Cycling is a great form of low-impact cardio. Rides can be intensified to fit your fitness level, and nowadays, you don't even have to go to a cycling class to experience the benefits. It's possible to find a bike that fits your home, even if you don't have a lot of space to devote to one.
At-home exercise bikes have come a long way in the last few years. Many are loaded with high-tech features, like tablet screens that let you cycle your way over virtual outdoor trails and sweat through spin class all in the comfort of your home. Whether you're looking to expand your home gym or simply feel like trying a new workout, there’s a bike out there that'll meet your needs.
Here, the best exercise bikes for any home gym.
Best Overall : Bowflex C6 Bike
Bowflex is one of the original makers of high-quality home exercise equipment, and their C6 Bike is designed to compete with top tier, WiFi-enabled bikes at a fraction of the cost. Instead of a touchscreen, Bowflex encourages users to use their own devices to stream top-rated cycling classes and workouts, including Peloton, Swift, and Explore the World— just keep in mind a separate monthly subscription is required to access those workouts that should be considered in the overall cost of the bike.
Choose from 100 resistance levels and use the Bluetooth-enabled armband to track your heart rate—a metric console displays your time, speed, and distance. The C6 has a spot to hold your device as you stream your workout and even a built-in charging cord so you don’t drain your tablet or phone battery while you spin.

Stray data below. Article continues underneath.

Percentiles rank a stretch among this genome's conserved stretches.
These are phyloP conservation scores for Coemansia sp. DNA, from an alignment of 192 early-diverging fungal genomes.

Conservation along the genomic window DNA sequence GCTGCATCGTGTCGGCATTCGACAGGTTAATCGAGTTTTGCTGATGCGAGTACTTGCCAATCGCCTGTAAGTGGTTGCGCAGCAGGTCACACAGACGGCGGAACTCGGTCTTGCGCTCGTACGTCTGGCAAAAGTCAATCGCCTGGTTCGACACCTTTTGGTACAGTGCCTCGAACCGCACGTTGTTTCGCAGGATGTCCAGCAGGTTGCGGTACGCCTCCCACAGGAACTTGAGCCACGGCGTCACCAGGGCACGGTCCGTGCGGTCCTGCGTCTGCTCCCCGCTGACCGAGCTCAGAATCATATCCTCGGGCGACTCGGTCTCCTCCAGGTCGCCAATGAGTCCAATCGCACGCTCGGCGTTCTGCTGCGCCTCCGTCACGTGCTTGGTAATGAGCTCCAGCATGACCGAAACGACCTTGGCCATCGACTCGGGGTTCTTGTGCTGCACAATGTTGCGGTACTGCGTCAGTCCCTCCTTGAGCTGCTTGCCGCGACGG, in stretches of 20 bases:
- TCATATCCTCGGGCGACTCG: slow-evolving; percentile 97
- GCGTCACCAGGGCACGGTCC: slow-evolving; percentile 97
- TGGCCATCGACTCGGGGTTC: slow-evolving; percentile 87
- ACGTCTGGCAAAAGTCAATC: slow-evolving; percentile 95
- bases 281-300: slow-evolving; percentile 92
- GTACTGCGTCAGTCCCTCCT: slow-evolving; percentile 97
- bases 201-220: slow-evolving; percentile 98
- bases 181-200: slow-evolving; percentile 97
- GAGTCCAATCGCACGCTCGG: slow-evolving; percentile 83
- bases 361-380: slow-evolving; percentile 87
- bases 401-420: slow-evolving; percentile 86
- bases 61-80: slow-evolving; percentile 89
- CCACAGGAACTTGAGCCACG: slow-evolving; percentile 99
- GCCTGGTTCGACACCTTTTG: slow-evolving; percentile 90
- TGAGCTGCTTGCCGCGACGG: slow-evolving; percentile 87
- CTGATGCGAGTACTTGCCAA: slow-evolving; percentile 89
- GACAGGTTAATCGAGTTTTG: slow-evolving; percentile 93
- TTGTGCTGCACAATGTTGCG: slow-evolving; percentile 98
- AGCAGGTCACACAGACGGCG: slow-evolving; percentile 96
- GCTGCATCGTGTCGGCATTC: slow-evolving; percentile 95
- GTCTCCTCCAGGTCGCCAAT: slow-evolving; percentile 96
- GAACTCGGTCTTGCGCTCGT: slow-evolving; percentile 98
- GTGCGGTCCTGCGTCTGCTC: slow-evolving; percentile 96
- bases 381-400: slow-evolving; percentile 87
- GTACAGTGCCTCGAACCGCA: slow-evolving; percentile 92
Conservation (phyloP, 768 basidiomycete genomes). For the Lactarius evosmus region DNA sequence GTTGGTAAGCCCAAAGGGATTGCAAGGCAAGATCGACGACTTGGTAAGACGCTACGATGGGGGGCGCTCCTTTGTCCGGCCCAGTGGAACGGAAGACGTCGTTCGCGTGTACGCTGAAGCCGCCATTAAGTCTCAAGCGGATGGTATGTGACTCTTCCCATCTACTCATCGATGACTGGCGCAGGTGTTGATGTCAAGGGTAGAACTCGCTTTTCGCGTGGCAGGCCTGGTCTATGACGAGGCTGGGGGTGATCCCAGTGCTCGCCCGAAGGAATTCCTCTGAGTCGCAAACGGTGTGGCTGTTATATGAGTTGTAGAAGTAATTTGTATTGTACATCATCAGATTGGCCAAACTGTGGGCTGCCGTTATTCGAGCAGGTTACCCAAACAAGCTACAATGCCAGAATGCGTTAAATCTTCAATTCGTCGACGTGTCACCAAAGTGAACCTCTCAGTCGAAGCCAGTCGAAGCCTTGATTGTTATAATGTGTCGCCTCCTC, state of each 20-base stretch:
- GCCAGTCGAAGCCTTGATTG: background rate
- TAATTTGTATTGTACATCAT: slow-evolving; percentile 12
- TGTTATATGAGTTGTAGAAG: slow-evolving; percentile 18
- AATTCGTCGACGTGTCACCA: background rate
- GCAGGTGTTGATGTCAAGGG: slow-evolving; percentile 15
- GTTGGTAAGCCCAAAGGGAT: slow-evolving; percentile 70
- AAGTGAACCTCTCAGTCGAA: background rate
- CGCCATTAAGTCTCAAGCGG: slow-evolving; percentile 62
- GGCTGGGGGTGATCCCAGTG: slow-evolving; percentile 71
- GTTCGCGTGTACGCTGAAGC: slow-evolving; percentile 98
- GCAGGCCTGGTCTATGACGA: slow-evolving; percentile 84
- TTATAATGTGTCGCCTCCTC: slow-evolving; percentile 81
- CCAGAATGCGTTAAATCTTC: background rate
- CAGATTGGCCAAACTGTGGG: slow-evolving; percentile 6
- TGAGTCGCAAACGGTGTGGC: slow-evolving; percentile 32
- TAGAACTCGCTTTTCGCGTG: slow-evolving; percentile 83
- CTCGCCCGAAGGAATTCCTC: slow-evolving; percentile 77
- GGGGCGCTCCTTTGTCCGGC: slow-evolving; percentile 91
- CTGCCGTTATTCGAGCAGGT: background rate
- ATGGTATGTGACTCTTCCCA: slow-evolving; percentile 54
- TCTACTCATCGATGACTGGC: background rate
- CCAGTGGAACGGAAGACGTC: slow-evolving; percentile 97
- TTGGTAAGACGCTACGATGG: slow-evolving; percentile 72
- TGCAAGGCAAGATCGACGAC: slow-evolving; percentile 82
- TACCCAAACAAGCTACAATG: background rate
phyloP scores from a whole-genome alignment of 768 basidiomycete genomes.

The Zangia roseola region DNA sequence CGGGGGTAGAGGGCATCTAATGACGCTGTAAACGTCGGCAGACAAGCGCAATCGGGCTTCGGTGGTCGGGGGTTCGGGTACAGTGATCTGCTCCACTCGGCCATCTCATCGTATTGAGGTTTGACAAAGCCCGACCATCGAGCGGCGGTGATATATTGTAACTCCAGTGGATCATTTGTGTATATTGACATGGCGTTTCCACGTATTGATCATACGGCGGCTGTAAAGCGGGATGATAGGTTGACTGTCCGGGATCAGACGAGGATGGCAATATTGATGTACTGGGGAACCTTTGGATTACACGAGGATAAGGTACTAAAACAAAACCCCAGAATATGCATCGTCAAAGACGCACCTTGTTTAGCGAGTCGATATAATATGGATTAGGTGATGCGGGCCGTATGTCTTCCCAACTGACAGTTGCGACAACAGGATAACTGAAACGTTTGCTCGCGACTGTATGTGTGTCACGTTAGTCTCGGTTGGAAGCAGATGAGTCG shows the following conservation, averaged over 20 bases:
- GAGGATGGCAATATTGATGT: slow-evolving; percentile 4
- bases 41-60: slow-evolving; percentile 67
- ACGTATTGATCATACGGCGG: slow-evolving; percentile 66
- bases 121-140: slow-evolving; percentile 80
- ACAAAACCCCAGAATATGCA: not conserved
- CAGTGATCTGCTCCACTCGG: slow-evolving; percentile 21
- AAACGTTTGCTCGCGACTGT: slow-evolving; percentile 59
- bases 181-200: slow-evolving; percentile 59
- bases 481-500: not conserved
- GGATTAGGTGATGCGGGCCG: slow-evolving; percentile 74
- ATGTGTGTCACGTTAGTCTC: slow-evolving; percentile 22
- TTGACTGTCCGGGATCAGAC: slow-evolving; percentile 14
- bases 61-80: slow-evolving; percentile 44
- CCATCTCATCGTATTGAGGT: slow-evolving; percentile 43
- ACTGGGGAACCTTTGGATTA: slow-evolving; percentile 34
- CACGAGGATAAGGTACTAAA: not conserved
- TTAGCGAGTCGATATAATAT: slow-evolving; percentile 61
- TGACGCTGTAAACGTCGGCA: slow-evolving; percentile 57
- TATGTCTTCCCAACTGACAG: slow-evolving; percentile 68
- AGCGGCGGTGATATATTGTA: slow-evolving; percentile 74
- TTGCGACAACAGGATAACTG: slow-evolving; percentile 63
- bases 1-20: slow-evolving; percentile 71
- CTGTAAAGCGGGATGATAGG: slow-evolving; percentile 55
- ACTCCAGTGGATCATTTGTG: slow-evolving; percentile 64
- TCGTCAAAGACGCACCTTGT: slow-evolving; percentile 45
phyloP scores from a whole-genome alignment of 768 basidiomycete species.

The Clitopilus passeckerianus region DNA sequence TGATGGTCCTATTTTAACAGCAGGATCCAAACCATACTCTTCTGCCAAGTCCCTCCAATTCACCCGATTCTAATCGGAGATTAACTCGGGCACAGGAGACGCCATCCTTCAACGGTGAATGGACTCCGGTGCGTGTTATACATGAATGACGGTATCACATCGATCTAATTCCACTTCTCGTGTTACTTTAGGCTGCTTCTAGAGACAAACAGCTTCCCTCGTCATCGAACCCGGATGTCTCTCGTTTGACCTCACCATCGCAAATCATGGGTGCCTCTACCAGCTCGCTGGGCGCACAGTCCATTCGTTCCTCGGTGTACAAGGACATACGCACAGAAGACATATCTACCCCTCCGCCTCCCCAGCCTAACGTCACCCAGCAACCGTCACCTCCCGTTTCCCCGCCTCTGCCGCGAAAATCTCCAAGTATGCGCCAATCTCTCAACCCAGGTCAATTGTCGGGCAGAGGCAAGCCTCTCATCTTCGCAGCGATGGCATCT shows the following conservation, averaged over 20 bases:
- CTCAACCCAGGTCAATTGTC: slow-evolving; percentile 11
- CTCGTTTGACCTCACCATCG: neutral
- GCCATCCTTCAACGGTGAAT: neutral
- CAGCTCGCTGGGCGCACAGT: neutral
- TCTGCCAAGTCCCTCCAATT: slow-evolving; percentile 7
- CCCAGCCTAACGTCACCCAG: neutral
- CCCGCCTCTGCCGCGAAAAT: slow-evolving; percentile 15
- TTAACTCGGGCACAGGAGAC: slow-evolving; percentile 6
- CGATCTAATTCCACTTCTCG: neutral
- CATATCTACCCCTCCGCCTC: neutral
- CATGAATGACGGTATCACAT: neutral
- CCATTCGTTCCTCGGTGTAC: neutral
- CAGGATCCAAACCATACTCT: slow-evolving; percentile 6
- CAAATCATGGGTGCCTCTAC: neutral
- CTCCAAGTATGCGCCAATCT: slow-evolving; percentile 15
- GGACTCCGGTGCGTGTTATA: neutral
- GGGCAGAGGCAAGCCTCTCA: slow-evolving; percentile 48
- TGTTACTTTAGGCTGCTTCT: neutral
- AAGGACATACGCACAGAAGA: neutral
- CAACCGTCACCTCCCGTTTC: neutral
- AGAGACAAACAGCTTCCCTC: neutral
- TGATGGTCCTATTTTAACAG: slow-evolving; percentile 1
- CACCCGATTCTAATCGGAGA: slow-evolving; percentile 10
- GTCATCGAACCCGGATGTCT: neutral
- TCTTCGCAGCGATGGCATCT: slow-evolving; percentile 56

A pair of 3-pound dumbbells are included to so you can work your upper body while you spin and a storage rack keeps them within easy reach. Dual water bottle holders ensure you won’t go thirsty, even during long workouts.
Best Investment : Peloton Bike
Whether or not you've cycled before, you've probably heard of Peloton. Their bike is a tech-savvy design, with Wi-Fi and Bluetooth connectivity so you can sync with your phone, tablet, or smartwatch to record rides, track your stats, and monitor your heart rate.
One of the standout features of the Peloton is the 22-inch, high-definition touchscreen tablet. The bike also has built-in speakers so you can be cheered on by your instructor and let the music amp up your ride—which, by the way, is super smooth thanks to an ultra-quiet belt drive.
Although the bike requires a monthly subscription fee, it includes Peloton’s extensive library of streaming workout videos—including strength, yoga, and running classes as well—and daily live exercise classes so you'll never grow bored with your workout. If you're not ready to commit, however, there's a 30-day home trial so you can test it out.
Best Budget: XTERRA Fitness FB150 Folding Exercise Bike
This folding model is inexpensive and ideal for cramped quarters and apartment living. The bike’s X-frame allows it to fold to take up just 18 inches of floor space, perfect for storing the bike in a corner or closet when not in use. Transport wheels on the front of the bike make it easy to relocate.